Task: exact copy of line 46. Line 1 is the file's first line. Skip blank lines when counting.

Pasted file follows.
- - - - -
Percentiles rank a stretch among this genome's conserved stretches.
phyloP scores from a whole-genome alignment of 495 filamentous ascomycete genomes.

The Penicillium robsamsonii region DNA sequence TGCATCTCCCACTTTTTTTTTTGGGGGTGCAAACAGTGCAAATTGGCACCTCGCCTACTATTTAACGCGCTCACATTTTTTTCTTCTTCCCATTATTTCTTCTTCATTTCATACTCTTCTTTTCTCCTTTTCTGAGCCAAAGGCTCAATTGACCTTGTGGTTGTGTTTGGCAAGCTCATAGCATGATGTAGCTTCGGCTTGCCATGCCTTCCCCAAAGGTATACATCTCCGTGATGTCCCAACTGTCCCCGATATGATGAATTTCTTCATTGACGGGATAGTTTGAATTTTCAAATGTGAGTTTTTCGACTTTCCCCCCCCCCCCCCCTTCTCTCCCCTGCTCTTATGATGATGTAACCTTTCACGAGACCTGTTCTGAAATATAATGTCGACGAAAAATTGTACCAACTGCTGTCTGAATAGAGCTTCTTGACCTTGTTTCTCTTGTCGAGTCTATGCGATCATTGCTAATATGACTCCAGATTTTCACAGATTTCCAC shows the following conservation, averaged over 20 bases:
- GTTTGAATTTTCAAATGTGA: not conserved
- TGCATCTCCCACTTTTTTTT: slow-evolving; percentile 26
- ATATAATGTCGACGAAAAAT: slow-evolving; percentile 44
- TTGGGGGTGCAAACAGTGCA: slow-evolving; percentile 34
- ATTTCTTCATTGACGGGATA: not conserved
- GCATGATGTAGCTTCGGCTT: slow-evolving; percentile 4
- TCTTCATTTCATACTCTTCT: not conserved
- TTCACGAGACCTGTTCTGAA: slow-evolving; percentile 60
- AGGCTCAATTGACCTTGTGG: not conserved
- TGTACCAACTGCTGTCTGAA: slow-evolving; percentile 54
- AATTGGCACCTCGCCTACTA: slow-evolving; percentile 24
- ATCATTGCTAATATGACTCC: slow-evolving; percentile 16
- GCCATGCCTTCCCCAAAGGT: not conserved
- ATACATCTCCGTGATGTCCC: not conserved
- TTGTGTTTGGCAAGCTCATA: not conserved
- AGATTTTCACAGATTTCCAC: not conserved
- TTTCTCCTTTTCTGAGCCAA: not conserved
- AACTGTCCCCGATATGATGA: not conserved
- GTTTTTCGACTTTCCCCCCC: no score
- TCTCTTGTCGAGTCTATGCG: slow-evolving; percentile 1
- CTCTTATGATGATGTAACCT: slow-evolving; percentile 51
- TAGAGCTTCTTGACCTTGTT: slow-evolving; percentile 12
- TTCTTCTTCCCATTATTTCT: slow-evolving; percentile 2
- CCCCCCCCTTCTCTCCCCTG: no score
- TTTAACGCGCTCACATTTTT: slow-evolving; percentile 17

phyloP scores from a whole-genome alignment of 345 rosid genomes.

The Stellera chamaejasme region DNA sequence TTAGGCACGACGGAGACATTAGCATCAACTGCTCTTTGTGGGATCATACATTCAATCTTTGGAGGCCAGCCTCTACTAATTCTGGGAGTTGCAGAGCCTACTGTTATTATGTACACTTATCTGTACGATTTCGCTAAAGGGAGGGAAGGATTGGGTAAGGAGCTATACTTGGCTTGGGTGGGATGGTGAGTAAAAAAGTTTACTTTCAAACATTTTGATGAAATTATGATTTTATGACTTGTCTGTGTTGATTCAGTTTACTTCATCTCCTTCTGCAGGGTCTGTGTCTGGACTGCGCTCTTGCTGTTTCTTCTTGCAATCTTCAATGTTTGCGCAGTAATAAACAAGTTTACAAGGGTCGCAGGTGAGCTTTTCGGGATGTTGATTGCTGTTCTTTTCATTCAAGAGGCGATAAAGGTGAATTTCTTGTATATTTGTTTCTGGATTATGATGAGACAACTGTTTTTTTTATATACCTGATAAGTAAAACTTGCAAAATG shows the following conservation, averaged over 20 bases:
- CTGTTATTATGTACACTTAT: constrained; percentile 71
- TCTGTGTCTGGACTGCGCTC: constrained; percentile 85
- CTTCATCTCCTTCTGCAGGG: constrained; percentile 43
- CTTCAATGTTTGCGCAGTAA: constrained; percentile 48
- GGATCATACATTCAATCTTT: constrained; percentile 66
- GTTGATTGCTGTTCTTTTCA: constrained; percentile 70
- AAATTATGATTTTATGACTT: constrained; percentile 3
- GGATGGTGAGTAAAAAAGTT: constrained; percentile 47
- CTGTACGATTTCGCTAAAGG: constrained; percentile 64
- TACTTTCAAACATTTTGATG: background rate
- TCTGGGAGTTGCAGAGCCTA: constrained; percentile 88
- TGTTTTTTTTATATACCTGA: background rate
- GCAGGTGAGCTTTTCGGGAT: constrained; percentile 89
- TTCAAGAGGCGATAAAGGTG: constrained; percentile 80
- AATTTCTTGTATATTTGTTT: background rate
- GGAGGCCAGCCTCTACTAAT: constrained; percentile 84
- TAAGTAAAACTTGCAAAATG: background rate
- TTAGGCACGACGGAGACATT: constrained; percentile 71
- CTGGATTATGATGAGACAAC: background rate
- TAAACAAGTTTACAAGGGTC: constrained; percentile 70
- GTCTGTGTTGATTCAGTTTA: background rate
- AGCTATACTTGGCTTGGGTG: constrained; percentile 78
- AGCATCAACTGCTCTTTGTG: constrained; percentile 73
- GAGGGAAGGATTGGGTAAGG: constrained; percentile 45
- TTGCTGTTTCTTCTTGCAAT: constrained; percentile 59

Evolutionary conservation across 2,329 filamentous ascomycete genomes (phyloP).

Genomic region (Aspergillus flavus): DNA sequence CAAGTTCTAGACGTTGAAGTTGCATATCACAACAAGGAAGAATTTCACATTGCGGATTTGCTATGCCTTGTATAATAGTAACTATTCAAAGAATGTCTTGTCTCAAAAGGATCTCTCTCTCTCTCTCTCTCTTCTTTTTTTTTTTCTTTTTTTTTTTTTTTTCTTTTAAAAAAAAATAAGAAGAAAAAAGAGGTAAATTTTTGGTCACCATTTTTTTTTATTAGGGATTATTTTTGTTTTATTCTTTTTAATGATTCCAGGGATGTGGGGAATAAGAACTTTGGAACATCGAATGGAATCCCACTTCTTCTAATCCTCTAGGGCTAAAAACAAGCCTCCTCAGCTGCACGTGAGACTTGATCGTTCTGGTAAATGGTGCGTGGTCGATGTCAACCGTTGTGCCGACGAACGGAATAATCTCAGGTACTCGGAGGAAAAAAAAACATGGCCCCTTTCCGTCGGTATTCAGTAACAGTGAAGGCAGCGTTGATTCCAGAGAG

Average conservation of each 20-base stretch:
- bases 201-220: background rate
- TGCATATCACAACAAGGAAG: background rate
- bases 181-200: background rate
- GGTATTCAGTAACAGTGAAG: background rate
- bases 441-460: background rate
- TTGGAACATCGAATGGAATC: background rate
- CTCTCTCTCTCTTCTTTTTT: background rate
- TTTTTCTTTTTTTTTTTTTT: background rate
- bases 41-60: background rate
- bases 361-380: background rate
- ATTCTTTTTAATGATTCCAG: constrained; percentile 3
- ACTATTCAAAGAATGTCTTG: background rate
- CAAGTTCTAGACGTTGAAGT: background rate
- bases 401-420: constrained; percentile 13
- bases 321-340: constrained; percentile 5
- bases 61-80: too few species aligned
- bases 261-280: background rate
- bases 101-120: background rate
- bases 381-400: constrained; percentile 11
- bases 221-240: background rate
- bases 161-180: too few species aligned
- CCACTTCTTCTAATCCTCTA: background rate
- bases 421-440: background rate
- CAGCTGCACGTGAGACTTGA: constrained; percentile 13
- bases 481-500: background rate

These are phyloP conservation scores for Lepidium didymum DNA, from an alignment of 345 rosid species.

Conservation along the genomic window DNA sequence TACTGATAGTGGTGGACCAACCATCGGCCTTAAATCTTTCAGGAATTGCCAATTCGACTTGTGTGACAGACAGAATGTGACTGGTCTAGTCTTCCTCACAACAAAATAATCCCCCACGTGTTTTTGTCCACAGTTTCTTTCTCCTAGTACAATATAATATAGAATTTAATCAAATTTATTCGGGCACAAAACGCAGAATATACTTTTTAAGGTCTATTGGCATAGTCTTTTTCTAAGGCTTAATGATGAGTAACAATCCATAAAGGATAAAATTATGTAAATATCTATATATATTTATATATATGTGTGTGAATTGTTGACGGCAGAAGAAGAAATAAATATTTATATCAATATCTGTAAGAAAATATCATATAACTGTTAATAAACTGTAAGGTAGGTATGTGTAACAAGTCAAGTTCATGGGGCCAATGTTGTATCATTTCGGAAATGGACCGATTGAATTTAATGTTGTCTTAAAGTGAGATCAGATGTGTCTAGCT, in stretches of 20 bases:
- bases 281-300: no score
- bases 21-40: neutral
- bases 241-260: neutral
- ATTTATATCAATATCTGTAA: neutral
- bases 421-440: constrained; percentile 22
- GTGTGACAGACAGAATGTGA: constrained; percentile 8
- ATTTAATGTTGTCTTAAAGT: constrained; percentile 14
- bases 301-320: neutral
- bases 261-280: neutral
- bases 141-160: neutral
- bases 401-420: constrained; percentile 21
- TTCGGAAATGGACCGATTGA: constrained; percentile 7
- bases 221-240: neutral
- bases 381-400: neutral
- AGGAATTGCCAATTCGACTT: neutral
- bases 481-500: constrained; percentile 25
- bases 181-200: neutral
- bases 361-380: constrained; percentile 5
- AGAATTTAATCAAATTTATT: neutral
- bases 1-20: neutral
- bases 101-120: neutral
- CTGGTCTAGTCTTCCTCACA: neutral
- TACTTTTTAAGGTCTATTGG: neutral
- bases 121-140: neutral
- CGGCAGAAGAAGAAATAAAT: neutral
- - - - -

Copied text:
- GGAGGCCAGCCTCTACTAAT: constrained; percentile 84